Does not having an original will mean that a copy can’t be probated? Probably not, as copies of wills are routinely admitted to probate pursuant to several Probate Code provisions and a well developed body of case law.
Probate Code Amendment : Copies are Allowed
The Probate Code was amended in 2007 to lower the standard for a copy of the original will to be probated.
Presumption of Revocation
In all probate cases, the proponent of the will is required to prove that the will has not been revoked. When probating a copy of a will, the will proponent must also introduce evidence to rebut the presumption that the testator physically destroyed the original will with the intent to revoke it.
The presumption of revocation by physical act can be overcome by (1) proof of circumstances contrary to the presumption; or (2) with evidence that some other person fraudulently destroyed the will.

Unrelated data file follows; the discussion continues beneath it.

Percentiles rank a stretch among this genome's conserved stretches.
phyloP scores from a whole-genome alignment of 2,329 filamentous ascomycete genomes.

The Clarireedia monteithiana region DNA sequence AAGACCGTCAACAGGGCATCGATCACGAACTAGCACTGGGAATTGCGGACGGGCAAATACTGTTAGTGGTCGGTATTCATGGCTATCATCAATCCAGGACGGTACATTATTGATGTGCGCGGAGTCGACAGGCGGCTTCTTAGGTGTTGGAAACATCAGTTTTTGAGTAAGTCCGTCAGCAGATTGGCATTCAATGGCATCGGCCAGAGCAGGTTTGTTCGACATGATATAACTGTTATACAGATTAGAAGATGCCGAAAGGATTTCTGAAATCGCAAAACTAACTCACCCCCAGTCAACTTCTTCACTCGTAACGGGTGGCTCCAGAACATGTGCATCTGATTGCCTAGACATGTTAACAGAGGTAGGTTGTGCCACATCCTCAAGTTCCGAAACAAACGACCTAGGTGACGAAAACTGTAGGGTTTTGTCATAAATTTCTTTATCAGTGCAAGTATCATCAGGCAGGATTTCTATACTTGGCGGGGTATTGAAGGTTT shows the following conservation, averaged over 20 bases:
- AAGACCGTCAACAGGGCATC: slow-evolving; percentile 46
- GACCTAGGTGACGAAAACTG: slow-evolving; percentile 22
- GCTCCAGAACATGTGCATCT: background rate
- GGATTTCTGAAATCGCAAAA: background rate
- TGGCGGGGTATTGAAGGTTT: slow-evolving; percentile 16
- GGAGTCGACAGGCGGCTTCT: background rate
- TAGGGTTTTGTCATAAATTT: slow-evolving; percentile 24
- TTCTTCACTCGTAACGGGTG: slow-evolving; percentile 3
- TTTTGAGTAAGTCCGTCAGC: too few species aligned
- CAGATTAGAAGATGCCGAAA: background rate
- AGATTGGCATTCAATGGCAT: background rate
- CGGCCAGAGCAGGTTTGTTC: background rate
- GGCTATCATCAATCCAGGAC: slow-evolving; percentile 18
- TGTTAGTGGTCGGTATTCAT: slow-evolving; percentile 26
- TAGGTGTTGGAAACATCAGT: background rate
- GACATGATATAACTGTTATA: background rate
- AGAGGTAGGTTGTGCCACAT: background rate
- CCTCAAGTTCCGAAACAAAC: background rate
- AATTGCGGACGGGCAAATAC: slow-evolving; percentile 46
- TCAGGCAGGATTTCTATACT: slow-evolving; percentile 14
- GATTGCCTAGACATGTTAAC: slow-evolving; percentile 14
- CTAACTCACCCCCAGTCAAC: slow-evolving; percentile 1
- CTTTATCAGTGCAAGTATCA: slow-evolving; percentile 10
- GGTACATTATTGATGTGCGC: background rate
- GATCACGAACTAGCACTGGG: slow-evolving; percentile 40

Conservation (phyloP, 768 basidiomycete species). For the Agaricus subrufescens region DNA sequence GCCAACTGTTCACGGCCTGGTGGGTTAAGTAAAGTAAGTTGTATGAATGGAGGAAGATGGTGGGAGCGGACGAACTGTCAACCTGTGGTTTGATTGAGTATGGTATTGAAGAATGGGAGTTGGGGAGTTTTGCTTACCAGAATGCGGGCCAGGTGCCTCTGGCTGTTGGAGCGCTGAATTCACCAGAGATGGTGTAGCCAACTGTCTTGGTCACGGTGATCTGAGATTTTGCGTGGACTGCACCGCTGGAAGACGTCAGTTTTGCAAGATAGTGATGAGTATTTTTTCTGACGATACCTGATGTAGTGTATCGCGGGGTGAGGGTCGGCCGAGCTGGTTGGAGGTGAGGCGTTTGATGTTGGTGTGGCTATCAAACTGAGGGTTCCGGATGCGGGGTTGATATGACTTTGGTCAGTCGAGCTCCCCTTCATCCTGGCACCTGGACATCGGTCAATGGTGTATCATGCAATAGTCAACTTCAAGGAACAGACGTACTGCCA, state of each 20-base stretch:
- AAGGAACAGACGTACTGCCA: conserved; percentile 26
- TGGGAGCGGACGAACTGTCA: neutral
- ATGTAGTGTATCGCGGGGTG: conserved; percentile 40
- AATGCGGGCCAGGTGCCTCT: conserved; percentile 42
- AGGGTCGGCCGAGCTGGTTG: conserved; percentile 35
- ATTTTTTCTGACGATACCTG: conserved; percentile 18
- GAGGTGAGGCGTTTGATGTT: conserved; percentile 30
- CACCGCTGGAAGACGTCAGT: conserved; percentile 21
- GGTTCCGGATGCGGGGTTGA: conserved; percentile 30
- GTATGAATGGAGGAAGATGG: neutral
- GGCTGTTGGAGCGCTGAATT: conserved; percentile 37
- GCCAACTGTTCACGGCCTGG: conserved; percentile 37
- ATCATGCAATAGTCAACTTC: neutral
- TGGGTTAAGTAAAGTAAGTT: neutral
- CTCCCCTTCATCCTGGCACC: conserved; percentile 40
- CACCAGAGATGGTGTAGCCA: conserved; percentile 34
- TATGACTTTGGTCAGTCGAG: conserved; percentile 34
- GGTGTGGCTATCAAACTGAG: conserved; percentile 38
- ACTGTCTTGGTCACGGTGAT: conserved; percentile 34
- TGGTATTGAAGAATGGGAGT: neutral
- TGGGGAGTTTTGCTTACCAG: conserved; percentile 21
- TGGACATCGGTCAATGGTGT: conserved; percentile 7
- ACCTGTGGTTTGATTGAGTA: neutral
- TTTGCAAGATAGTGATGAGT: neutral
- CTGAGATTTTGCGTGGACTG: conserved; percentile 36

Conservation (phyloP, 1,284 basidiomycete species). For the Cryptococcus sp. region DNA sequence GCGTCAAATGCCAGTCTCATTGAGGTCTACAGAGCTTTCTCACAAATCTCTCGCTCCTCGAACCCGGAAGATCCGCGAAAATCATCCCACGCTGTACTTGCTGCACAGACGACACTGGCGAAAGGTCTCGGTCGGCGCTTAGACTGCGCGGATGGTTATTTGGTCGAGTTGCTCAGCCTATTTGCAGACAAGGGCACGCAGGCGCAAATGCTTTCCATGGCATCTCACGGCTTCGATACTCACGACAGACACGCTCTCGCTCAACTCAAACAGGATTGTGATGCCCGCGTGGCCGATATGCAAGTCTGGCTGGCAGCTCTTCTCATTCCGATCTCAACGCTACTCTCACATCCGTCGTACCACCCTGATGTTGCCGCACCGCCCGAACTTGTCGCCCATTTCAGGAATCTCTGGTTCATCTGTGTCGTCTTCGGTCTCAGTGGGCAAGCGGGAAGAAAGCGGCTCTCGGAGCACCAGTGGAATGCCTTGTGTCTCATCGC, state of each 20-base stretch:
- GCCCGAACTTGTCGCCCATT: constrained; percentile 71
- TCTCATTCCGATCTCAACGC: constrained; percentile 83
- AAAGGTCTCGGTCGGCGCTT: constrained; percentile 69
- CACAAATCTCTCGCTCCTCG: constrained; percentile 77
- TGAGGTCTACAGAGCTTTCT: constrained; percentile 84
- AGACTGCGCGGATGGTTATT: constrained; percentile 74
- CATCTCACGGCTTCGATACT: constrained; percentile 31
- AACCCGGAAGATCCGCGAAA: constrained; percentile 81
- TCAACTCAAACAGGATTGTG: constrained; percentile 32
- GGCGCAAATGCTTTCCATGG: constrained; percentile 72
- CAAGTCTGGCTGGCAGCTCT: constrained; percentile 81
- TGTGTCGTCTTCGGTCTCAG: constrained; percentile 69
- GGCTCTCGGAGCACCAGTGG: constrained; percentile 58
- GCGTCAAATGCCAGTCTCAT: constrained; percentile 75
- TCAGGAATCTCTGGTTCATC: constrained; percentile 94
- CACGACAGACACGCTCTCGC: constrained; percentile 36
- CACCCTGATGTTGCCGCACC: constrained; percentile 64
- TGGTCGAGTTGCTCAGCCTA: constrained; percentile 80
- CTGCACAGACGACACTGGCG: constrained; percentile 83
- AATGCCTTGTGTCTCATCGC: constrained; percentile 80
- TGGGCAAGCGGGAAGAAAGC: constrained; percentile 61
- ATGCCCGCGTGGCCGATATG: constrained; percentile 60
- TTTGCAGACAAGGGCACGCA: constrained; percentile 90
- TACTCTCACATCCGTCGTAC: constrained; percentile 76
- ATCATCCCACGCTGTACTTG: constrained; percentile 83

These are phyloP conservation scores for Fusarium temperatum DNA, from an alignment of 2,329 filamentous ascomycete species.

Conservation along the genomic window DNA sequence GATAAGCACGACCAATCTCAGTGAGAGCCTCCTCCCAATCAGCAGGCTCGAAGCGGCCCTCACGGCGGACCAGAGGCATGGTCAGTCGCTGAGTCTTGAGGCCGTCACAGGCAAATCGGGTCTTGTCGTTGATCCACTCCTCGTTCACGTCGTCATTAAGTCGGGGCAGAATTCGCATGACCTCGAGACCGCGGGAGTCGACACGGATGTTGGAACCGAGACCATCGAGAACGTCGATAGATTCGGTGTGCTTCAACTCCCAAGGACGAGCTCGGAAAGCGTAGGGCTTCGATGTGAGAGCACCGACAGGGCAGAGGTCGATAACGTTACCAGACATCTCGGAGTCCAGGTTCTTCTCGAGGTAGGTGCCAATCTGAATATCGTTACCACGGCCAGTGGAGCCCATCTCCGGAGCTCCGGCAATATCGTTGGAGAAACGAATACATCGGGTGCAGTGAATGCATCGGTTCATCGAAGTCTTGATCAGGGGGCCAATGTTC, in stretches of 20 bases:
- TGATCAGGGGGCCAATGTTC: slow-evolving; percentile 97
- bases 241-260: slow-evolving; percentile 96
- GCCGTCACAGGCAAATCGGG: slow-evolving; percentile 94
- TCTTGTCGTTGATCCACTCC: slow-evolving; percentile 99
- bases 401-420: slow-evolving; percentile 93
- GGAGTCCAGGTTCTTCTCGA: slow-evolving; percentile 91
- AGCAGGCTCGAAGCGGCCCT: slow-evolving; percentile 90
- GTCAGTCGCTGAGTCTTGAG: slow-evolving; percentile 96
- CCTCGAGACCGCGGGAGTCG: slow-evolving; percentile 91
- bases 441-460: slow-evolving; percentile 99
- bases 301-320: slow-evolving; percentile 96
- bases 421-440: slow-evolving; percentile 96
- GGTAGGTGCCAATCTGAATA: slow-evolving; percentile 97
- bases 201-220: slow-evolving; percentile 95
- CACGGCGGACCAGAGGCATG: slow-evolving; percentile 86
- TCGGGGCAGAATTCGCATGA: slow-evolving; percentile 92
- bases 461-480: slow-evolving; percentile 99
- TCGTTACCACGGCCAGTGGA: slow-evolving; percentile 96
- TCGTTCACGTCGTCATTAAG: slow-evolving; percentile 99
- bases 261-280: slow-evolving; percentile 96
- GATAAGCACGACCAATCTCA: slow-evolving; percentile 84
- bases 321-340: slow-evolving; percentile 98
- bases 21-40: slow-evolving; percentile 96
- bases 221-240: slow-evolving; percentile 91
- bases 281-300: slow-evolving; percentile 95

Recent Appellate Decisions
The more recent Texas appeals cases have allowed will copies to be probated upon a showing that due diligence has been exercised to search for the original, and that, despite that diligent search, the original has not been located. The courts have not required the will proponent to go a step further and show why the original will cannot be located. In that regard, an appellate opinion from April of this year stated that “it was not necessary for (the will proponent) to also show how it was lost such as through the eating habits of a neighbor’s goat, the occurrence of a Kansas tornado, the devastation of a flash flood, or the like.” In re Estate of Catlin, 311 S.W.3d 697, 701 (Tex.App.-Amarillo 2010).
There are other hurdles to meet when probating a copy of a will, including additional citation and notice requirements, and additional proof needed to have letters testamentary issued. However, the hurdles are much less difficult to meet than they once were, and the clear trend is toward admitting more and more will copies to probate.